bloodstereoIt used to be labels would reissue records that were decades old. But lately there’s been a trend for noise/experimental labels to reissue “classic” tapes that have gone unheralded, sometimes those that are just a couple of years old. And just last year Ultramarine has given the “reissue” treatment to Blood Stereo’s The Eight Thumbed Hand Serenades (UM019), a release that came out the very same year on the Chocolate​ Monk label — originally in an edition of just twenty-five copies. At least they’ve made things more convenient, collapsing the Chocolate Monk’s cumbersome 4 x C14 release into one single tape.

To get you up to speed, Blood Stereo is more or less the Chocolate Monk house band, with Brighton’s veteran avant-soundsters Dylan Nyoukis (Prick Decay) and Karen Constance heading up the sounds. After meeting them in 2011, Kastel asked if they had something she could put out on Ultramarine. They gave her the masters to Hand Serenades. “They chose to give me that release, probably because they thought it deserved to be heard by more people, since the first edition on Chocolate Monk was so limited.” The sounds rely on negative space, ambient field recordings, and a lot of experimentation with the human voice. Over several compositions, clods of amorphous speech are sent through one channel and out the other, as on hilarious “The Hangover Song.” Humor and the absurd are constant companions when wading through Nyoukis and Constance’s sounds, a favourite trope being to play competing sounds through separate stereo channels. I can’t put my finger on why this works, but it’s unerringly funny — whether it’s a nonsensical bleb of voice or the shuttering of a screen door.

bolideMoving on, Bolide is a Brighton improv sextet with a smattering of tapes and CDRs out on White Lodge, Chocolate Monk, and others, and Flaw Games (UM018) is their latest. It doesn’t always sound like there are six folks banging around on here, mainly because the tracks maintain a fair amount of negative space. But these six use the element of surprise to their advantage, bursting through the deceptive quiet in skittered bursts. There seems to be a combination of electronic and acoustic sound devices behind the bedlam, and when traditional instruments are used, they don’t often sound like traditional instruments. Their racket is wild and obviously very improvised, sort of reminiscent of those ol’ standbys the Nihilist Spasm Band, except with a stronger basement-tape lo-fi vibe. A fair amount of time is spent idly swatting at household objects and skittering haphazardly, but it’s the moments when these folks really plug in and toy with suspense and action that make a lasting impression. For example, the first part of side B, “Encounter,” offers nothing more than your average half-hearted jam session – they’re literally just banging on cans. But, the tracks that follow, “Zealot” and “Indoctrination Buffet,” kick the background ambiance up and harness a genuine sense of momentum.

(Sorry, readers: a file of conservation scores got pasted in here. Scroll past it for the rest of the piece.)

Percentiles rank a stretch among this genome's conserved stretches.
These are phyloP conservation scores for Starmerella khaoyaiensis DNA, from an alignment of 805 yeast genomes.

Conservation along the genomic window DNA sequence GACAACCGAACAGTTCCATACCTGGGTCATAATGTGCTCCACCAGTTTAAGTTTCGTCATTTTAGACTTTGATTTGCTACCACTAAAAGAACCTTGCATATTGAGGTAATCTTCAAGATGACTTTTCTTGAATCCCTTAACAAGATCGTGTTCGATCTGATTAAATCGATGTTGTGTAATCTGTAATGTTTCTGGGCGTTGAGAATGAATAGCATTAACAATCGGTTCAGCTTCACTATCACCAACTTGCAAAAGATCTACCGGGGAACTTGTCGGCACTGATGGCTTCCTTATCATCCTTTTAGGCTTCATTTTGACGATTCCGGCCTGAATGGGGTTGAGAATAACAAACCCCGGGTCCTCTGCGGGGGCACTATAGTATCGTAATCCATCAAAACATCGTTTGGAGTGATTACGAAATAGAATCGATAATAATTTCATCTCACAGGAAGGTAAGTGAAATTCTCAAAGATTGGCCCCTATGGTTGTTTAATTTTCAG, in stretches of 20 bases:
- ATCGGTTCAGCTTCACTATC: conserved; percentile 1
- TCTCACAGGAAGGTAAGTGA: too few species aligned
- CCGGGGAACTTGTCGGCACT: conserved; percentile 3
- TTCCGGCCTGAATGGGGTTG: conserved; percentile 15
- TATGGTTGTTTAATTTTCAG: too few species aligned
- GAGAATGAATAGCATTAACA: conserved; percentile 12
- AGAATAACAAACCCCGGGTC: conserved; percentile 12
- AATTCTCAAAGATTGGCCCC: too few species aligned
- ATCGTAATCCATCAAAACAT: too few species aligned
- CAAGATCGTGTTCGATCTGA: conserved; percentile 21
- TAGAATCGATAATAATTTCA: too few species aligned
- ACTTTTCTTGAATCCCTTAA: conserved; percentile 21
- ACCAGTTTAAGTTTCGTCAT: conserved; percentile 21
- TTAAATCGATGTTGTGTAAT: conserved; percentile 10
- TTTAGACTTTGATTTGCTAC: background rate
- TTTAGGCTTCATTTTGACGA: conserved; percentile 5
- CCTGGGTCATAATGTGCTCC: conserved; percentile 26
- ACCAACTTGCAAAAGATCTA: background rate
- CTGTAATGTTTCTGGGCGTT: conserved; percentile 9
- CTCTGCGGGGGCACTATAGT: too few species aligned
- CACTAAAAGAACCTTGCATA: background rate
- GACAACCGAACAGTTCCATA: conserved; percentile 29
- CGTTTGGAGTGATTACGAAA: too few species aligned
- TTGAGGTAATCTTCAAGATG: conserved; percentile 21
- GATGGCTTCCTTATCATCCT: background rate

I’ll admit I had to look it up, but the term “bolide” refers to an airborne fireball. That does not describe their sound, but kudos on the cool name.

While Flaw Games was a bit hit or miss, The Signal Index (UM017) — the handiwork of seasoned prepared guitar soundsmith Bill Horist (Master Musicians of Bukkake) — is a stellar (and interstellar) achievement. Over these two cryptic sides, Horist chokes out all manner of sounds from his instrument, but instead of settling for bitter clumps of noise his atmospheres trend towards the brooding and celestial end of the sound spectrum. “A Black Puzzle of Bones,” whose manifold overdubs wield melancholy streams of bowed electric guitar, is a particular favorite. On it, alien melody-bites contort into a consuming and vaguely psychedelic whole. He does tag on a wee bit of feedback worship on closer “Like a Fire in the Slate Season,” but it comes off more “blissful apocalypse” than “fuck you and your ears.”

Live at Morden Tower (UM016) allows four big-name noise purveyors to pool their efforts — Kommissar Hjuler, Mama Baer, Ninni Morgia, and Silvia Kastel herself. The results sound illicit, with Morgia’s scuzzy death-guitar leading the racket most of the way through. Part of the glory is perhaps lost in recording, as the original performance took place in Newcastle’s Morden Tower, an old brick building repurposed as a locus of sound art and poetry. Yet, listening in to this tape, one can imagine the deformed sound waves bouncing off the brick interior of the old edifice. Mama Baer’s formless wails add a sepulchral quality to the proceedings, evoking the bellows of some poor soul buried miles deep. (I wonder if Morden Tower has a trapdoor?). Not to be outdone, Hjuler and Kastel burble out their own gonzo ambiance from tapes and synths, respectively. This racket ambles between creepy-deepy portentousness and louder, in-yo’-face noise, striking a fine balance without eking too far in either direction.